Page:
Many advocates and enthusiasts suggest blockchain backed elections, which can potentially bring to a new level efficiency to the existing system. Attempts to implement the technology have enjoyed mixed success and have faced outrageous criticism from authorities. There have been some use-cases already where blockchain came to aid elections.
On March 7, it was reported as an apparent world-first that Sierra Leone has employed blockchain technology in tallying its presidential elections – according to Agora CEO Leonardo Gammer. However, what appeared to be was that Gammers just misinformed as the technology run alongside the normal process as a demo of how the election could be. The National Electoral Commission of Sierra Leone (NEC) published its own statement via twitter, denying that there had been any use of blockchain technology during the election. Agora CEO, Leo Gammar, was forced to rectify Agora’s seemingly misleadingly statements. The fact that the group were accredited to trial their own blockchain system alongside the election indicates that, in spite of the media frenzy, governmental bodies are opening the door to new ways of making the electoral process more efficient — and blockchain is one of them.
In the late August, the Japanese city of Tsukuba trailed it’s own elections based on blockchain technology. Tsukuba is widely known as an innovative and developed technological city and the latest trail is the initiative to explore new ways to innovate. Participants could choose which of the 13 initiatives they felt were most worthy of financial support, varying from the development of equipment to improve cancer diagnosis to a program for sound navigation in cities and new equipment for outdoor activities. Voters participated using their My Number Card – a 12-digit ID number issued to all citizens of Japan, which was introduced in 2015. Despite of all the scepticism about the use of blockchain, Tsukuba’s mayor Tatsuo Ugarashi said: “I had thought it would involve more complicated procedures, but I found it’s minimal and easy”.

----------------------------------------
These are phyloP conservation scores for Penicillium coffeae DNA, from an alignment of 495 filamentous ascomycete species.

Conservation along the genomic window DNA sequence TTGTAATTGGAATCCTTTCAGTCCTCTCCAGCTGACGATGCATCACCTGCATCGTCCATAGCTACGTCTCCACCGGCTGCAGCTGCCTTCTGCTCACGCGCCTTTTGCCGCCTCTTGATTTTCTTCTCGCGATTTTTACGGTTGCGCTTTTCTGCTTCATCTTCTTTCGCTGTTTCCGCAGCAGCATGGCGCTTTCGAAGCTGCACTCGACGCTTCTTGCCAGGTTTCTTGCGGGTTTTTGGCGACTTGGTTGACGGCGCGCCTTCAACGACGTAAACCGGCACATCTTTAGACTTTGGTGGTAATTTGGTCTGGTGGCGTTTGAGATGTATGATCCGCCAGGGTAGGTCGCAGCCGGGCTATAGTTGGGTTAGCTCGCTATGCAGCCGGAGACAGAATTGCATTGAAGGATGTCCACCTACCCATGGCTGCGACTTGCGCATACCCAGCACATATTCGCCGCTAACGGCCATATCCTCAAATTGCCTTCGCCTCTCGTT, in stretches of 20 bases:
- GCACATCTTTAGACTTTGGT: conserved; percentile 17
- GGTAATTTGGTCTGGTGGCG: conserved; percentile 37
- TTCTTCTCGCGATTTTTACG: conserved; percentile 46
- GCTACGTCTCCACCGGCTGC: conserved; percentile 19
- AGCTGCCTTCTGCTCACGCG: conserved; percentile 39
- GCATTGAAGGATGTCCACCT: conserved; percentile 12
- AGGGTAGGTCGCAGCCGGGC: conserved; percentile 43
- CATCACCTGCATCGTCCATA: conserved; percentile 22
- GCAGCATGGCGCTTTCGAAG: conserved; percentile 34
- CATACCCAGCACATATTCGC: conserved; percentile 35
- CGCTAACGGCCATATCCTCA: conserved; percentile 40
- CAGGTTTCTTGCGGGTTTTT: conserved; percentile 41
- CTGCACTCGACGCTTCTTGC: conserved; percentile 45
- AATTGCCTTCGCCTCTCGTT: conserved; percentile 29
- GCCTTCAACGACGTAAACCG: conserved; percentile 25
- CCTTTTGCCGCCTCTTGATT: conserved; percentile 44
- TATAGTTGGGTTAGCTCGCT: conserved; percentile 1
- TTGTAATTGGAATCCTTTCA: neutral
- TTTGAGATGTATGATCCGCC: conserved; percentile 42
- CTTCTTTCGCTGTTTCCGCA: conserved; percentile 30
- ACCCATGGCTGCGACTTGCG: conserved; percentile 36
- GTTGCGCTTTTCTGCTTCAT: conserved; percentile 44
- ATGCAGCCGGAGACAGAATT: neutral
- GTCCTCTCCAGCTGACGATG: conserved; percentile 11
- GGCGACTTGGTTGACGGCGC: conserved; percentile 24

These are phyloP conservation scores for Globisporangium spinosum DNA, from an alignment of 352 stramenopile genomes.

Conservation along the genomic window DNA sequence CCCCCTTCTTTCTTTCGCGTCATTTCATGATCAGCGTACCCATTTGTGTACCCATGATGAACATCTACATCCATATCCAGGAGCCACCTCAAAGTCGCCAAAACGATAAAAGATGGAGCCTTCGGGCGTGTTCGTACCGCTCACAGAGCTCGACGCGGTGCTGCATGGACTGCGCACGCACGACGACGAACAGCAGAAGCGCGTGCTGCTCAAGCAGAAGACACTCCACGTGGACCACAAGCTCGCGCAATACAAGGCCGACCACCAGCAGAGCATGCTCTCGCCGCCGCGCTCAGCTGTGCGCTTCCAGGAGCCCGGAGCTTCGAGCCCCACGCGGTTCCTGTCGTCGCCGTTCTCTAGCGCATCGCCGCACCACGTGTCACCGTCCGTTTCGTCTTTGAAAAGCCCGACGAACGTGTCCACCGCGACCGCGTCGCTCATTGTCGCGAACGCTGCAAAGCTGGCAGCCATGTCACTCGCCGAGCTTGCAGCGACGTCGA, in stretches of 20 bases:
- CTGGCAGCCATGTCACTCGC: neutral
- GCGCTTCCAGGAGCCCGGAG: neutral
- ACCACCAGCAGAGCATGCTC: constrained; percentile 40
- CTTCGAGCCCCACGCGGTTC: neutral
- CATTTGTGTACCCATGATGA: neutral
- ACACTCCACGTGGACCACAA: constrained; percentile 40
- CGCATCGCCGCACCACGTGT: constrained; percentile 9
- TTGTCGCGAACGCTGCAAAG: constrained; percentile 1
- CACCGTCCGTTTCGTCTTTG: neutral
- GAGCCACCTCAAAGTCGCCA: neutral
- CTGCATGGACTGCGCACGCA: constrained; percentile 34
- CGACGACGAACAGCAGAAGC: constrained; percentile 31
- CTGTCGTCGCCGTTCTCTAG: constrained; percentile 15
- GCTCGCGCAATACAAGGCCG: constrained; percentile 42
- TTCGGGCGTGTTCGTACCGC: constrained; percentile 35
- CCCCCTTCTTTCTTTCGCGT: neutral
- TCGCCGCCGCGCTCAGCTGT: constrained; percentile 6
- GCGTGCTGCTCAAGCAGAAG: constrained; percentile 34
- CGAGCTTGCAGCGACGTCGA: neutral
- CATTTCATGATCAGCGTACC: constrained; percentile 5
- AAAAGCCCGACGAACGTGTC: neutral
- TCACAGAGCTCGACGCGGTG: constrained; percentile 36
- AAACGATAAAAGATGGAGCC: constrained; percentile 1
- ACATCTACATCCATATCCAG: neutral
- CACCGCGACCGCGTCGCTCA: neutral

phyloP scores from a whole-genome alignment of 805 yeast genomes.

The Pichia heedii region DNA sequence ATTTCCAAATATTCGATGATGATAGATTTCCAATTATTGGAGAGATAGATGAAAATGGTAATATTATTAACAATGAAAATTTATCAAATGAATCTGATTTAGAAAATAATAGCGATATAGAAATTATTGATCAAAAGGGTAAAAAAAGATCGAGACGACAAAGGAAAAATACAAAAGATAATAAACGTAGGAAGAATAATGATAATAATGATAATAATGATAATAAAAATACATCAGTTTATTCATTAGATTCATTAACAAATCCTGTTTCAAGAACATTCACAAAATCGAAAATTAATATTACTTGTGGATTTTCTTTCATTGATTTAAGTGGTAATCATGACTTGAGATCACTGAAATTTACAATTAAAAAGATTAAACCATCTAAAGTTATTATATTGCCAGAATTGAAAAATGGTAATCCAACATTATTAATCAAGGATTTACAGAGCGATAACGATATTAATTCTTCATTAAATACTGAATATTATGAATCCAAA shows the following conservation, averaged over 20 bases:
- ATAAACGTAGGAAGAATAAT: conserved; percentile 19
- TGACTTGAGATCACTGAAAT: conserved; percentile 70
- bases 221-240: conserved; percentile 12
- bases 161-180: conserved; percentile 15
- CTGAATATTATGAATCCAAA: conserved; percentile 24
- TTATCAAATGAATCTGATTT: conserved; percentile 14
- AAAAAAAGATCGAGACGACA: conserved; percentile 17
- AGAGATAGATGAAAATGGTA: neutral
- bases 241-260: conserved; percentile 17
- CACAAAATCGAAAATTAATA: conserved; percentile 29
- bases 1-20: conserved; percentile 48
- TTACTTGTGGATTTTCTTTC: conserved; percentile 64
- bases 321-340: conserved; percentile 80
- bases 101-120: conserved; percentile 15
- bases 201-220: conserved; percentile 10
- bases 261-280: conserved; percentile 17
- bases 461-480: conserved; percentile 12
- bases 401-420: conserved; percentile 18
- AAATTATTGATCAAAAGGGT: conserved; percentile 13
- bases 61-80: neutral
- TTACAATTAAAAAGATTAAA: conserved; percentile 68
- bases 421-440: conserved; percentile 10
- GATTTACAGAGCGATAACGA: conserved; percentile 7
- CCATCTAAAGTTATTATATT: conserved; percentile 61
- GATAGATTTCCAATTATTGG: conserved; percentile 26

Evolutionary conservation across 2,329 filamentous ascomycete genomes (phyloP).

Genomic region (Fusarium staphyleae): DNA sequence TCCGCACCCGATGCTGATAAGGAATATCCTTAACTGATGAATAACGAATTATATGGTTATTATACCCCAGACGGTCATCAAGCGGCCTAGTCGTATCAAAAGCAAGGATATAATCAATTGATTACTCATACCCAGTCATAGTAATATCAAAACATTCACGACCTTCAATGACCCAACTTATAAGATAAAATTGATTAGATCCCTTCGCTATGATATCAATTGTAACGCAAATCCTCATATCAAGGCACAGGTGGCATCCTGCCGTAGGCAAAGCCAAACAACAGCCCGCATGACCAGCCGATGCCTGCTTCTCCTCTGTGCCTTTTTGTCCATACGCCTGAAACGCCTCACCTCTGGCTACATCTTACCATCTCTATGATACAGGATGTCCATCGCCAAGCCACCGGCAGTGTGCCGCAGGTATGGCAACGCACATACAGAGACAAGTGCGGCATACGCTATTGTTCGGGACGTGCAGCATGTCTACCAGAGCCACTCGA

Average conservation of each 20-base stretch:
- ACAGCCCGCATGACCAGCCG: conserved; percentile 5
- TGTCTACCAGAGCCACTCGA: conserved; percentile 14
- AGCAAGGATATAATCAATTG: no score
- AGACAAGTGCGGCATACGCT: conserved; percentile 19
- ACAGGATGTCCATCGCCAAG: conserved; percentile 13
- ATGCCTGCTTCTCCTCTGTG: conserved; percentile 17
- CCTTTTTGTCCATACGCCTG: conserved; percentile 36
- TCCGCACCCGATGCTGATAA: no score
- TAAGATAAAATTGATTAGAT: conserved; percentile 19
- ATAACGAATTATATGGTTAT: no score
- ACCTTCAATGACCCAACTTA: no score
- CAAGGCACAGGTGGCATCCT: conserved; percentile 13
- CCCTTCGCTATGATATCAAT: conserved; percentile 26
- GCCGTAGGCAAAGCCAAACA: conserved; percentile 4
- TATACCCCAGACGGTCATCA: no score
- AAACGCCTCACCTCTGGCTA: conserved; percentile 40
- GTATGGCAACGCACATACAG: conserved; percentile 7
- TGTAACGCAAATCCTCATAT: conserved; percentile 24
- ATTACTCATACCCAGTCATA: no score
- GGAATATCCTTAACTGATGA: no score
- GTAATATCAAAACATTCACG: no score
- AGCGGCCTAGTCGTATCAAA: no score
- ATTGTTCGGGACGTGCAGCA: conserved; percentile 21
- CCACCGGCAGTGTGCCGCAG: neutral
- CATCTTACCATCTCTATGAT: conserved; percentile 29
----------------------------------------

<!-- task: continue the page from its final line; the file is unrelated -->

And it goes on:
A good implementation was registered in the US, state of West Virginia, where the Secretary of State Mac Warner reported a successful first instance of remote blockchain voting in an official announcement Nov. 15.
Warner stated that in the 2018 midterm elections, 144 military personnel stationed overseas from 24 counties were able to cast their ballots on a mobile, blockchain-based platform called Voatz, adding: “This is a first-in-the-nation project that allowed uniformed services members and overseas citizens to use a mobile application to cast a ballot secured by blockchain technology.”
Voting for the general elections on the platform started in September, when absentee balloting opened in West Virginia. The first trial of the new platform took place during the state’s primary elections in April. Blockchain-based ballots were then restricted to a select group of voters such as deployed military members and other citizens eligible to vote absentee under the Uniformed and Overseas Citizens Absentee Voting Act (UOCAVA) and their spouses and dependents. The Voatz system was initially developed to address the issue of low voter participation among members of the military.
While Warner noted the project’s success, his deputy chief of staff Michael Queen told the Washington Post that they have no plans for expanding the program beyond military personnel serving overseas: “Secretary Warner has never and will never advocate that this is a solution for mainstream voting.”
The hype and interest in blockchain among different governmental levels, corporations and private banks is obvious and in many cases the implementations seem to be unavoidable. The fact that there are already some successful use-cases, that could be the foundation of the big future and mainstream adoption.